Java installs adware. If you allow it. Relax people.

06. March 2015 Security 6

Java is now bundled with an toolbar. The web is blowing up about it. “Beware”, “Adware”, “shady”, “Sneaking” and other terms are used. Is this just a hype or is there something to these claims? Let’s find out.

I set up a brand new Virtual Machine, installed all the latest updates, the latest browsers, the latest versions of Flash Player and Little Snitch. I downloaded the latest version of Java directly from it’s source; When the download is selected it leads to the website ( The latest version at the time is Version 8 Update 40.

Adware is free software sponsored by ads. Toolbars are usually a form of adware. I use free software that is sponsored by ads on my Mac and my iPhone, nothing wrong with adware. When Adware starts to act like spyware and injecting ads in places it should not be, then there’s a problem.

I ran the Java installer and found clear mention of the toolbar with two options:
– Set Ask as my default search provider
– Set as my browser home page and new tabs page

If these boxes are unchecked, you guessed it, just Java is installed. But let’s behave like the typical user and click “Next” as fast as we can, completely ignoring all the information the installer provides.

The toolbar is installed in Safari and both the default search and home pages are changed to Firefox users (as we should all be imo) get a warning stating a 3rd party is attempting to modify Firefox. You must allow it to be activated. If you do not allow this, the add-on will be installed but de-activated by Firefox. It does however change your default home page and search engine.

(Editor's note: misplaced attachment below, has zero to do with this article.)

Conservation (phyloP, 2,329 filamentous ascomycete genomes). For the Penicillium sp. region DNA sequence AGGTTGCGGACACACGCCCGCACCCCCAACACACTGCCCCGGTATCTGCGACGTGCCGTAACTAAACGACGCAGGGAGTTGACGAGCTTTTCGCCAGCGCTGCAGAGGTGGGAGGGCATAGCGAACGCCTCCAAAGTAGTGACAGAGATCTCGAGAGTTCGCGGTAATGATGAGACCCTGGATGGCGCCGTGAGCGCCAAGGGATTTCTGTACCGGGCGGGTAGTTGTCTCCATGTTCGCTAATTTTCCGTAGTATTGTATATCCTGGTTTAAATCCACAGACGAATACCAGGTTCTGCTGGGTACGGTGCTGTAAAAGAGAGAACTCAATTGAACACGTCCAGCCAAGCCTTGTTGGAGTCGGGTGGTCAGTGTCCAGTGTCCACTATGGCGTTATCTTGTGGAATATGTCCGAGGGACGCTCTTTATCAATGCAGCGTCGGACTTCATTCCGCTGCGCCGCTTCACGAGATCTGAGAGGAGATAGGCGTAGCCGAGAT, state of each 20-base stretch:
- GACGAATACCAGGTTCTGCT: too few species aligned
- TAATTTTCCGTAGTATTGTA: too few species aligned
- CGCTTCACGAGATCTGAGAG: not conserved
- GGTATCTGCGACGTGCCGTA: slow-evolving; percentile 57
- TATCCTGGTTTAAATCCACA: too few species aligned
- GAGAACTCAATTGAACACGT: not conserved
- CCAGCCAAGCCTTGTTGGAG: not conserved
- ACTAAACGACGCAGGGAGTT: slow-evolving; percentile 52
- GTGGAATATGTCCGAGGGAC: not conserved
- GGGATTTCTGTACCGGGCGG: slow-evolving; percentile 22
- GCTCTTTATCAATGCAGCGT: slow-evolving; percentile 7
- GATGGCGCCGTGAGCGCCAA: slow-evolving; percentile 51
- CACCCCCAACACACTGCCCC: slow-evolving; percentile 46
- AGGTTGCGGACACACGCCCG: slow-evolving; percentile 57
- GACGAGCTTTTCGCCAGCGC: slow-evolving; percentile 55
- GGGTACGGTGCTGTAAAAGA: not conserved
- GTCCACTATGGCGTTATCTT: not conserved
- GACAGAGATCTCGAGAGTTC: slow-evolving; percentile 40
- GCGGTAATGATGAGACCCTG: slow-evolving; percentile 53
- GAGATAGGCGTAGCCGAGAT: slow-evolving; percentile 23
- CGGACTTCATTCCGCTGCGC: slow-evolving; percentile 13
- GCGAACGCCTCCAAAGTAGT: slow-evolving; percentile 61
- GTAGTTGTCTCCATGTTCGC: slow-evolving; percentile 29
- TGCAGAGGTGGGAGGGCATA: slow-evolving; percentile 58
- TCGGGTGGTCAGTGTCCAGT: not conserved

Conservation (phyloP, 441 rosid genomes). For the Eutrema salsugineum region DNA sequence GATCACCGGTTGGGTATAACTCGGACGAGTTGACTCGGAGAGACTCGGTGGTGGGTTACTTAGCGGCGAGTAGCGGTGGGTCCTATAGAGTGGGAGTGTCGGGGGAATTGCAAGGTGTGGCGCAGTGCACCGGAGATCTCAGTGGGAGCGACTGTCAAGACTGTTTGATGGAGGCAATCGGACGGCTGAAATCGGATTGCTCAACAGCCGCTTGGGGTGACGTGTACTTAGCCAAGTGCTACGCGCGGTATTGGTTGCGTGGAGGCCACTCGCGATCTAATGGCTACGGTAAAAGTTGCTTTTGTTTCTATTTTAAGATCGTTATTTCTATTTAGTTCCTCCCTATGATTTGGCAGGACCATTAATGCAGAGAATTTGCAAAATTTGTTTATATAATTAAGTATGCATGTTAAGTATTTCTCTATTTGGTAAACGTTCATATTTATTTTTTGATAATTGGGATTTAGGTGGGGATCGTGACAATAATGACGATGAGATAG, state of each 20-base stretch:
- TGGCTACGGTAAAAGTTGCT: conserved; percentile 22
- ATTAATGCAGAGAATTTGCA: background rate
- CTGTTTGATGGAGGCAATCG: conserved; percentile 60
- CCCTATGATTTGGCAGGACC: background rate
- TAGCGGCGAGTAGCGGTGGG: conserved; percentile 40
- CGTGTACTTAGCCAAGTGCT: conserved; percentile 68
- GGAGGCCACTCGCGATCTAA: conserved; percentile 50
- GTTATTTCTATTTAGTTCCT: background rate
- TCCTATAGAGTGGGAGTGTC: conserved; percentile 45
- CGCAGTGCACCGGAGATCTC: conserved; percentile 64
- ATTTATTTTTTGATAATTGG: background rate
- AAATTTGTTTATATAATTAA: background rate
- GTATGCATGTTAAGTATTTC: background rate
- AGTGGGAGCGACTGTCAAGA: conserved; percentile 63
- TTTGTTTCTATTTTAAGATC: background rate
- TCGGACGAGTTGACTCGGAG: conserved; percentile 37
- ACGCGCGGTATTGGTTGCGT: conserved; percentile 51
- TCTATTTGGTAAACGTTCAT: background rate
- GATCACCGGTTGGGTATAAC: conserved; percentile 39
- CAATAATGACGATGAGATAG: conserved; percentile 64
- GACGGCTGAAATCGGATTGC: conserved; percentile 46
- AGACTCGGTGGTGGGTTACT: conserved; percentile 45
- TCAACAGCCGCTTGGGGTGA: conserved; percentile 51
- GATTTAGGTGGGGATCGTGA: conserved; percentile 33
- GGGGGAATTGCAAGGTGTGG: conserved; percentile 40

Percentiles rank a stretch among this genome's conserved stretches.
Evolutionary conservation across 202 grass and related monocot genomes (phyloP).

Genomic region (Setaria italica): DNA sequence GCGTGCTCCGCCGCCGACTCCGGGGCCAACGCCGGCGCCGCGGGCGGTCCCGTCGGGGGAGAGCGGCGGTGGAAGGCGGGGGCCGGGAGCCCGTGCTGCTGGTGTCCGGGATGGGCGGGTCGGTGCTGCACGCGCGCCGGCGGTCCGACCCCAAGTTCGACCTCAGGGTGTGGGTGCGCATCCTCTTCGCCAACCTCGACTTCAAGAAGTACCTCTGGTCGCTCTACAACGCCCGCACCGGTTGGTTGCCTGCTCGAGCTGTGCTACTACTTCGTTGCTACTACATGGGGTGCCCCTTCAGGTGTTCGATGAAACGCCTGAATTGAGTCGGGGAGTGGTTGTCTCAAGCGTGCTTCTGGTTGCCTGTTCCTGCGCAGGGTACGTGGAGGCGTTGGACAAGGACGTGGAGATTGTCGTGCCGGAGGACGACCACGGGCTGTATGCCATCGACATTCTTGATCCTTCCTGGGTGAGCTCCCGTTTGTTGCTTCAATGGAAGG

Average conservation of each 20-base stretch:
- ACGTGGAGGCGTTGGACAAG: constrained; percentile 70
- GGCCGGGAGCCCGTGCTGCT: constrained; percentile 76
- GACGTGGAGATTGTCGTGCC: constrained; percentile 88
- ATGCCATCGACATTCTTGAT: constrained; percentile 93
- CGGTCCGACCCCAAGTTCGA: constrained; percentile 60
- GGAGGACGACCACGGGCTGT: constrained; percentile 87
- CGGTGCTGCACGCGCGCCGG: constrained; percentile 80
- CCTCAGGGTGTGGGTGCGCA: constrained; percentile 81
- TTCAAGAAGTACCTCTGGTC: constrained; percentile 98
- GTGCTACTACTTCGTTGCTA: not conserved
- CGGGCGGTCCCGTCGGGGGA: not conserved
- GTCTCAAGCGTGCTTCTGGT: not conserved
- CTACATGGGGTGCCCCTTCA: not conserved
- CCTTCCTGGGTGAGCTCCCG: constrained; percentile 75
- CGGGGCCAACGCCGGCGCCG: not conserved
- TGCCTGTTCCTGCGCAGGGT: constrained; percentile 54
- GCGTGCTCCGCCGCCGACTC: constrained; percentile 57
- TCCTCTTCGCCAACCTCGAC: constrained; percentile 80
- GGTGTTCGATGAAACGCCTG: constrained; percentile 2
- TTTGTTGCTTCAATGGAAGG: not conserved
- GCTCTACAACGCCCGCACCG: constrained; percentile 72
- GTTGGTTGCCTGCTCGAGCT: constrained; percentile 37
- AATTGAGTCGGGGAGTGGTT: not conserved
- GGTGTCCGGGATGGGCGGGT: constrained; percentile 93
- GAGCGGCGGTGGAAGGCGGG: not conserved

Here is what I’ve found:
– If you READ the installer information this toolbar will never make it on to your system.
– If you did manage to just click “Next” and get the toolbar installed, Firefox warns you about it and you must provide additional approval to activate the toolbar. Safari users are stuck with the toolbar immediately.
– Your new homepage clearly shows links to how you can reset your homepage or remove the toolbar. They do not try to hide it.
– The toolbar does not inject ads anywhere they should not be.
– There are no additional processes running because of the toolbar.
– No dubious server connections are made by the toolbar.
– Tt takes 10 seconds to reset your home page, search engine and uninstall the toolbar in Safari.
– It takes 19 seconds to reset your home page, search engine and remove the toolbar from Firefox.
– It takes a minute to delete the few files left in the Library folder.